So here, at long last, is a game called Quarcky: Quarantine Hockey.

The field is 400 feet by 400 feet, picture a square-shaped baseball field, set in a grid of 20 by 20 squares.

The main offensive player, known as the Teller, arranges his 5 teammates into 5 squares on the field. 5 of the 6 defensive players place themselves in squares nearby. The sixth defender, known as the Dowler, is closer to the Teller. They are the only players who use a device to strike the object.

The object itself, The Orb, is a smooth ball just smaller than softball-sized, and weighs 7.5 ounces.

The game is simple enough. The Orb is placed on a tee within the Teller’s Box. His device is similar to one of those things that help you toss a tennis ball farther for your dog.

His goal is to whip the Orb to one of his teammates, who wear special padded gloves to catch it. If they do, either on the fly or on a bounce, the square is theirs. If the defender catches the ball on the fly, the player he is covering is out and must leave the field. An inning is complete when all five squares are either filled or out or some combination.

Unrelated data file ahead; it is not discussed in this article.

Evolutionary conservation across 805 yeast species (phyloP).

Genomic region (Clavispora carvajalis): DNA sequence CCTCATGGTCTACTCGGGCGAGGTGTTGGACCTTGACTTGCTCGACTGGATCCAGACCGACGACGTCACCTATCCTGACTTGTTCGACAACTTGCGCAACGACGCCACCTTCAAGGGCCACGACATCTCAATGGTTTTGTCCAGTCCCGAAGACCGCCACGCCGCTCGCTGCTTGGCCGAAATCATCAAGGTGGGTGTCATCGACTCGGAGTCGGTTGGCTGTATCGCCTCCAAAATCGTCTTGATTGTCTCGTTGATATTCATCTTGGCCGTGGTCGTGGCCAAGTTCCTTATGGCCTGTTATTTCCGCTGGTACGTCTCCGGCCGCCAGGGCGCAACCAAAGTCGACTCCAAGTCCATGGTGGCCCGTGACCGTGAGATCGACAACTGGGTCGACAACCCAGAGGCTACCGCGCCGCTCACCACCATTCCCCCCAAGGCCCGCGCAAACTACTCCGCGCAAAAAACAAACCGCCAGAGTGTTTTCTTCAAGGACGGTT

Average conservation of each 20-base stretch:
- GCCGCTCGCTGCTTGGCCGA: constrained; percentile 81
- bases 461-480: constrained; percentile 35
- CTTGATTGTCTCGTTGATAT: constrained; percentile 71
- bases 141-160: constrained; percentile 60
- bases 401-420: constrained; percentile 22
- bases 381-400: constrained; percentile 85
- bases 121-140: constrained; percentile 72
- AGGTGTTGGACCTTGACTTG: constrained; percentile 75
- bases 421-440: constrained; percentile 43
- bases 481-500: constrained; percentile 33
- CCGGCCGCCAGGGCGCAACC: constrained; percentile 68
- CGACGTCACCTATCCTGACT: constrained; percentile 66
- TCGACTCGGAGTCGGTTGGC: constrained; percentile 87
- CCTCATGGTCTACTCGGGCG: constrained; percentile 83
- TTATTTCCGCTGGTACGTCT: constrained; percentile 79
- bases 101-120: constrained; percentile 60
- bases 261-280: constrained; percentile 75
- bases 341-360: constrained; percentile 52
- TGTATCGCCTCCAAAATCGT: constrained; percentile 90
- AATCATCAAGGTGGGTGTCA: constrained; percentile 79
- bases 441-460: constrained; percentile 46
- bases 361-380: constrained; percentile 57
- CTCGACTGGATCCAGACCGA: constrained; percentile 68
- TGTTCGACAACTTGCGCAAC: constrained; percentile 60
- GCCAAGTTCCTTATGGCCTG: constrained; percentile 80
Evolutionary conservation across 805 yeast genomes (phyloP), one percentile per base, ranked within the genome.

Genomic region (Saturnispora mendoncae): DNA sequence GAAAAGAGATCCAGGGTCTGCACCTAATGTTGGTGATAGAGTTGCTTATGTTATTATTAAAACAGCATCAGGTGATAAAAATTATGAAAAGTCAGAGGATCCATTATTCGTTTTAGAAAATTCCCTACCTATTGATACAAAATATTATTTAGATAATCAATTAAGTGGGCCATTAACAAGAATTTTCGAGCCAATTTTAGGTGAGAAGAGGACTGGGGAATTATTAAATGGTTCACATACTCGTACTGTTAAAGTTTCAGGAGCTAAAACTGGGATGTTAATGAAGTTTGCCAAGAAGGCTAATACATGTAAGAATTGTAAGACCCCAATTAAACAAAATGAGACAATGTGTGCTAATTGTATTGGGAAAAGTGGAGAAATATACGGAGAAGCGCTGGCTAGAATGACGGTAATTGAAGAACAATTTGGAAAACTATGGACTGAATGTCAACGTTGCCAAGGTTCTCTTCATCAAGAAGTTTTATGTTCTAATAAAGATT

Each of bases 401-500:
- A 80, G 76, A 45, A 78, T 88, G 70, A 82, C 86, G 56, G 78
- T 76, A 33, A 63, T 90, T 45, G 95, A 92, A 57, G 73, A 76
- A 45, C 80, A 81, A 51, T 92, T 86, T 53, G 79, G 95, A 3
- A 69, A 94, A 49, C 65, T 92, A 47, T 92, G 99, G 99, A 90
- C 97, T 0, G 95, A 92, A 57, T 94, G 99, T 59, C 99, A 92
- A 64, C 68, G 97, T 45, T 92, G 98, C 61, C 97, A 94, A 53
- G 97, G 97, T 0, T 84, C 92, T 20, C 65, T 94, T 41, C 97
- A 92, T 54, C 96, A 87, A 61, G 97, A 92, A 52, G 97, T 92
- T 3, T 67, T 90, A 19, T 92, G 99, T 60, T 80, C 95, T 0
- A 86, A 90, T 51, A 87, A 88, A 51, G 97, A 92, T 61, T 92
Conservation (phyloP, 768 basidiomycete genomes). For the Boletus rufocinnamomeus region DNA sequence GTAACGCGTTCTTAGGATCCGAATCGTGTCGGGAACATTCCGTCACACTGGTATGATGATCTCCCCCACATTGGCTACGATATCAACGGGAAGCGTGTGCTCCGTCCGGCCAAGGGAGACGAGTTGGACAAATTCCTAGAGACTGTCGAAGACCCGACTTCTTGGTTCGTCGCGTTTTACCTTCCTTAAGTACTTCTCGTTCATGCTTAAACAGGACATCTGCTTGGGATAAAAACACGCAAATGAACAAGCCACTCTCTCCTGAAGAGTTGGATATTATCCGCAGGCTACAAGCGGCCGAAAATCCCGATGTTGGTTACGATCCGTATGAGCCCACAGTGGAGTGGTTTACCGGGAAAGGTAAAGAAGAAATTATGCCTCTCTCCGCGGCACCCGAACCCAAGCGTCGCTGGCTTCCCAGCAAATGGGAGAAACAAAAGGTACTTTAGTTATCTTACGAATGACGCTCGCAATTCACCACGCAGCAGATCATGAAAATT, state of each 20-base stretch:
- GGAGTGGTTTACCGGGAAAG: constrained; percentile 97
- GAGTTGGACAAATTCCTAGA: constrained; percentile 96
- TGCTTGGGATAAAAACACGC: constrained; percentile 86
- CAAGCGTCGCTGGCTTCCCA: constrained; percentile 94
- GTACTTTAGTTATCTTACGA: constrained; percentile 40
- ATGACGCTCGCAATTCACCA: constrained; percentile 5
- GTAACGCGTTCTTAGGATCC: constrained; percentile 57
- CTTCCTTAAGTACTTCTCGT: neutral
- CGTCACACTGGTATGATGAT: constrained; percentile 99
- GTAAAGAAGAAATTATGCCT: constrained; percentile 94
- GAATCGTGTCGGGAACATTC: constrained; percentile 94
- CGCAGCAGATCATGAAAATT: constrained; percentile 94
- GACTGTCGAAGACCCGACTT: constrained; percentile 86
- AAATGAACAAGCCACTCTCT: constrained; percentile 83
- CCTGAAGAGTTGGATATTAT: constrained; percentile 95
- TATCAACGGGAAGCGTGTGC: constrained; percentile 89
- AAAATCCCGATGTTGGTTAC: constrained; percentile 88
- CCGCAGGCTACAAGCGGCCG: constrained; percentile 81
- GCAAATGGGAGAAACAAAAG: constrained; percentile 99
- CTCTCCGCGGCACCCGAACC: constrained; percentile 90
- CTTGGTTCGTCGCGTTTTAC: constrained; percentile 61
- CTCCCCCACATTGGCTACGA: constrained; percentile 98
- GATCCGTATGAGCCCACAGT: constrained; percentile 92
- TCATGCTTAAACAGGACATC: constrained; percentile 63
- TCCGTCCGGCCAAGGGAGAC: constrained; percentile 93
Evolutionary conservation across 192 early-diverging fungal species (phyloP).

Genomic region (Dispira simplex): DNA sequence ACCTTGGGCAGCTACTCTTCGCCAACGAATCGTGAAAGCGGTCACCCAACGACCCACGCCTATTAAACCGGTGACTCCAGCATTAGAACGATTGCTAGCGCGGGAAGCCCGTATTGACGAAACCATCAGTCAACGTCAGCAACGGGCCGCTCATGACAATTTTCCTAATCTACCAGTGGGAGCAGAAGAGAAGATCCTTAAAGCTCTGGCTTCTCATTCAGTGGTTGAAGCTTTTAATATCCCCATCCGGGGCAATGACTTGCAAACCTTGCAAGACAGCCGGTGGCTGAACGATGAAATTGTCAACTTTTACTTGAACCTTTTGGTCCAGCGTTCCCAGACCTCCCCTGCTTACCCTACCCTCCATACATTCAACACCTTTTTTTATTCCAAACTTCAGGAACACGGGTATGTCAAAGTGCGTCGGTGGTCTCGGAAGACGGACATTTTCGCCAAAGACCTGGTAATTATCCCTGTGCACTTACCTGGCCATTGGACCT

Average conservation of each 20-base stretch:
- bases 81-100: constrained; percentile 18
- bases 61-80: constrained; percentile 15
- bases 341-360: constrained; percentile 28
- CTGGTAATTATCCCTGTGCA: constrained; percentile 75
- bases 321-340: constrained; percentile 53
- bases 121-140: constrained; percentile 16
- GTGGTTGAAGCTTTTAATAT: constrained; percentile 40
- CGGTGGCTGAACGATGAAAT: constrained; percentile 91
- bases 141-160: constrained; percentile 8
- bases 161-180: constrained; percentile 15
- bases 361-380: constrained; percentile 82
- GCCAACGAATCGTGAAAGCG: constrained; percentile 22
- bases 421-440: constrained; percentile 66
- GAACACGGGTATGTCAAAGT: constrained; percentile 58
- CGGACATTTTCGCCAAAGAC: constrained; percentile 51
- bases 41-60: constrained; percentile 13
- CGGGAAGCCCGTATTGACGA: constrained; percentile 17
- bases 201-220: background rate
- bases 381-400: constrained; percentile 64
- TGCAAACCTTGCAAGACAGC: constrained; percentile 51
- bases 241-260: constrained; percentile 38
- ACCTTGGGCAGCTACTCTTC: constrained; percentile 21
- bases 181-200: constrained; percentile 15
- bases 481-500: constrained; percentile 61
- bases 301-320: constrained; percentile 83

If either player enters the other’s square, they are ineligible, and any action they complete is nullified.

The Dowler’s area is the largest on the field, as he has free reign over an area of the first 100 feet, in full, the 10,000 square feet not including the Dowler’s box, which is a standard 20 by 20 square.

The Dowler must be the most athletic and quick player on the field, as he carries a bigass net around to catch the Orb. If the Orb is caught, the Teller is out and must rotate to become an outfield player.

Players cannot occupy a square that is already possessed by their team or the other team, so the strategy of possessing opportune squares keeps the game interesting.

Each square, the farther it is from the Teller, is worth more points. This keeps scoring high and gives good reason for more difficult attempts. The square at the opposite corner from the Teller is worth 50 points, the most on the field. If the ball leaves the field of play, it is a dead ball.

This is the future of sports if COVID-19 overtakes humanity like is totally possible.

Honest to God, at least in reading this nonsense, you got a few minutes closer to the day real sports come back.